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Bio-Inspired LEDs 55% More Efficient

Jessica Lyons Hardcastle

The nighttime twinkling of fireflies has inspired scientists to modify an LED so it is more than one and a half times as efficient as the original, according to papers published in the Optical Society’s open-access journal Optics Express.

Researchers from Belgium, France, and Canada studied the internal structure of firefly lanterns, the organs on the bioluminescent insects’ abdomens that flash to attract mates. The scientists identified an unexpected pattern of jagged scales that enhanced the lanterns’ glow, and applied that knowledge to LED design to create an LED overlayer that mimicked the natural structure.

Researchers say the overlayer, which increased LED light extraction by up to 55 percent, could be easily tailored to existing diode designs to help humans light up the night while using less energy.

Fireflies create light through a chemical reaction that takes place in specialized cells called photocytes. The light is emitted through a part of the insect’s exoskeleton called the cuticle. Light traveling through the cuticle more slowly than it travels through air, and the mismatch means a proportion of the light is reflected back into the lantern, dimming the glow.

The unique surface geometry of some fireflies’ cuticles, however, can help minimize internal reflections, meaning more light escapes to reach the eyes of potential firefly suitors.

Using scanning electron microscopes, the researchers identified larger, misfit scales (pictured), on the fireflies’ cuticles. When the researchers used computer simulations to model how the structures affected light transmission, they found that the sharp edges of the jagged, misfit scales let out the most light. The finding was confirmed experimentally when the researchers observed the edges glowing the brightest when the cuticle was illuminated from below.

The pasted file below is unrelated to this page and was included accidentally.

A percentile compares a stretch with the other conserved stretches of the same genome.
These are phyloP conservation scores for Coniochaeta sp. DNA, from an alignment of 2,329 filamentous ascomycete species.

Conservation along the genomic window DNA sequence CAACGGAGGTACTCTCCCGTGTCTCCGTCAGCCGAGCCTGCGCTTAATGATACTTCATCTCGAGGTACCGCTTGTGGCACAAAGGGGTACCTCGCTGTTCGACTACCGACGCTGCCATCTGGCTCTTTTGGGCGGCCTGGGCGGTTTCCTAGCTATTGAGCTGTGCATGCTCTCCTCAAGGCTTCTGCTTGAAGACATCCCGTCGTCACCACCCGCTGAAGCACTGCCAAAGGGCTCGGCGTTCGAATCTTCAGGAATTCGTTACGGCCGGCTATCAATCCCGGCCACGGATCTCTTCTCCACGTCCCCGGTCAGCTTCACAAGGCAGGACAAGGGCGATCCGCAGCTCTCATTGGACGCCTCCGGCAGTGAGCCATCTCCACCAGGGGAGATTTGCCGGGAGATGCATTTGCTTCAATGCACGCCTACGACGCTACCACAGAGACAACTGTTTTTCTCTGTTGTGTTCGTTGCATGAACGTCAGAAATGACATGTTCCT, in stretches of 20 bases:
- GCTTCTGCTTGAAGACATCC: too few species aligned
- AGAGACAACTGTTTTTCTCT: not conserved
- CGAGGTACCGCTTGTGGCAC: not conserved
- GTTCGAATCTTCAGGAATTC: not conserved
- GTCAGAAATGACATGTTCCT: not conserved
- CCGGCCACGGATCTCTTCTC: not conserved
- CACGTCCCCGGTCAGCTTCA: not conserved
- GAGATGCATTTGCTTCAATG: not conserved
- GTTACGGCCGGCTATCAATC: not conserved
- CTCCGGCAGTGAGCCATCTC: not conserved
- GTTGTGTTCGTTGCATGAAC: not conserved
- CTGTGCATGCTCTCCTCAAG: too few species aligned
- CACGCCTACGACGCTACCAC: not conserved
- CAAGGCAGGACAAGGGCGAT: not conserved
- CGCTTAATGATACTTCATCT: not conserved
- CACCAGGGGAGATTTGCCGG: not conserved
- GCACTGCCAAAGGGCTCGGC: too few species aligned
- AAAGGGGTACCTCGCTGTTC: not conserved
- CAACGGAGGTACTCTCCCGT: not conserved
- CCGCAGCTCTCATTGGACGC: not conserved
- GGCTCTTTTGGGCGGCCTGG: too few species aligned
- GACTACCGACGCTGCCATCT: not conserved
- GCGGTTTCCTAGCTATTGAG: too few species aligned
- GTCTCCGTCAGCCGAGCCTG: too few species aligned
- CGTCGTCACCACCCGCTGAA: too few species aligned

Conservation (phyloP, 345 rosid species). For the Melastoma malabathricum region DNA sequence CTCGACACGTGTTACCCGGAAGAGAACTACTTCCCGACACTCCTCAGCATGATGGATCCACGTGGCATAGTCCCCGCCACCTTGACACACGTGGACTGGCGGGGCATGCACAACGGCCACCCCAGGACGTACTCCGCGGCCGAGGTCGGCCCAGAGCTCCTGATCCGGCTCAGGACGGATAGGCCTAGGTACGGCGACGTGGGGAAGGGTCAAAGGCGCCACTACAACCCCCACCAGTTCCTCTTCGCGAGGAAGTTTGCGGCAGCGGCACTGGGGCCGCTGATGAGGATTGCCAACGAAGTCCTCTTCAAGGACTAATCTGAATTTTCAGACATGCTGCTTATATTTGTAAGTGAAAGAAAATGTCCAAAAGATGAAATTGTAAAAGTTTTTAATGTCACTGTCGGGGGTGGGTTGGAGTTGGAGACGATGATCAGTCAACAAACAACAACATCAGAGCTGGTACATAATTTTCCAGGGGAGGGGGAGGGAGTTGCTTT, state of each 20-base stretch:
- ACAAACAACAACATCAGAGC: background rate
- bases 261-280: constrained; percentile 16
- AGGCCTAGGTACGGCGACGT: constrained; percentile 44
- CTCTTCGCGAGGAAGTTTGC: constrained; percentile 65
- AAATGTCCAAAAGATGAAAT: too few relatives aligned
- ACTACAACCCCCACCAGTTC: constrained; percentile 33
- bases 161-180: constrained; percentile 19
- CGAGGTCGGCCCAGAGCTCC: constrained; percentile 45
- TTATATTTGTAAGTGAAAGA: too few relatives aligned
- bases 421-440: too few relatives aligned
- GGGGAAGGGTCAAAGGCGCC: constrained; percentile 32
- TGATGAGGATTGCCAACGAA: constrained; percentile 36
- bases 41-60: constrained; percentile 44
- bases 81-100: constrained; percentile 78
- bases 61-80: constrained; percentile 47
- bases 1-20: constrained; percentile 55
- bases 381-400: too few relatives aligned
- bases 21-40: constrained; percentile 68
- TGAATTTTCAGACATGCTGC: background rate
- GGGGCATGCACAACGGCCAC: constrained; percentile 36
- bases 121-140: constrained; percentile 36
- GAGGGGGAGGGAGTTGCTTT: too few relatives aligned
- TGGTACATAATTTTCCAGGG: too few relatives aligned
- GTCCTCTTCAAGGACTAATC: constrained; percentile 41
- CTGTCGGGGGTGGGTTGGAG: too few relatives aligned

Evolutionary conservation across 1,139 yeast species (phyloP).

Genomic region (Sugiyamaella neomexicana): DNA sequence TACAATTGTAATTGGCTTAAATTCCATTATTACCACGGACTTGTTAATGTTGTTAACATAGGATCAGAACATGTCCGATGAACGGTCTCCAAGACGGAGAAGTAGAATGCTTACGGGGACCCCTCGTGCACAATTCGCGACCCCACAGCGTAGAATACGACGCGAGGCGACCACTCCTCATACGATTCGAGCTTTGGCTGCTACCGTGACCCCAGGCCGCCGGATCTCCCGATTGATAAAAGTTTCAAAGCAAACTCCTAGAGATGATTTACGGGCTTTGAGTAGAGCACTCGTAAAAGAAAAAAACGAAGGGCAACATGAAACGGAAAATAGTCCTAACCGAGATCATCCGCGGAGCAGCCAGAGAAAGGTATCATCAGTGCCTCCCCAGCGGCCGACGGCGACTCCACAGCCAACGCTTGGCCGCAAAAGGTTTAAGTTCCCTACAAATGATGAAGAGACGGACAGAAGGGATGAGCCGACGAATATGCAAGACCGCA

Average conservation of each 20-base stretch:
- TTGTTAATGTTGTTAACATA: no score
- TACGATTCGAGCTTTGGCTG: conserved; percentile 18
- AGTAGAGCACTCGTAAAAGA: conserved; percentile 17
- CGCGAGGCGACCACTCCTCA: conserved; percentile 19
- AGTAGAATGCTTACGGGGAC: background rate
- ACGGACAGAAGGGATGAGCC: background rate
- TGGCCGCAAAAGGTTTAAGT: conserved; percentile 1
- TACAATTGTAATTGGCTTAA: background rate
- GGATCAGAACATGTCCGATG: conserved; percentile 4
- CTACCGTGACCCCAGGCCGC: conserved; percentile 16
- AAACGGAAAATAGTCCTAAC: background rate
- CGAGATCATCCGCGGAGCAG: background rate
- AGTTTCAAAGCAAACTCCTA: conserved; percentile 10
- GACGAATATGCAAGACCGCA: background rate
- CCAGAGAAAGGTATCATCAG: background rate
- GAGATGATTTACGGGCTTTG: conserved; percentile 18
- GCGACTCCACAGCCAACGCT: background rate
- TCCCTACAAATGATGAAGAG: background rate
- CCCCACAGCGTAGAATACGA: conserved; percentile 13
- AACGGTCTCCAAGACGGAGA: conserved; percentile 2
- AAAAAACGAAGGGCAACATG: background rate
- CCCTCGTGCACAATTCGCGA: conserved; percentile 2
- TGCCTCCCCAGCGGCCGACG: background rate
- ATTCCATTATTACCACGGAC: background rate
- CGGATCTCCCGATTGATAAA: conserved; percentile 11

Human-made light-emitting devices like LEDs face the same internal reflection problems as fireflies’ lanterns, and researchers thought a factory roof-shaped coating could make LEDs brighter.

In the second Optics Express paper, the researchers describe the method they used to create a jagged overlayer on top of a standard gallium nitride LED. They deposited a layer of light-sensitive material on top of the LEDs and then exposed sections with a laser to create the triangular factory-roof profile.

Since the LEDs were made from a material that slowed light even more than the fireflies’ cuticle, the scientists adjusted the dimensions of the protrusions to a height and width of 5 micrometers to maximize the light extraction.

The paper authors say the technique is easy, and doesn’t require creating new LEDs. It only takes a few additional steps to coat and laser patterns on an existing LED.

Photo Credit: Optics Express



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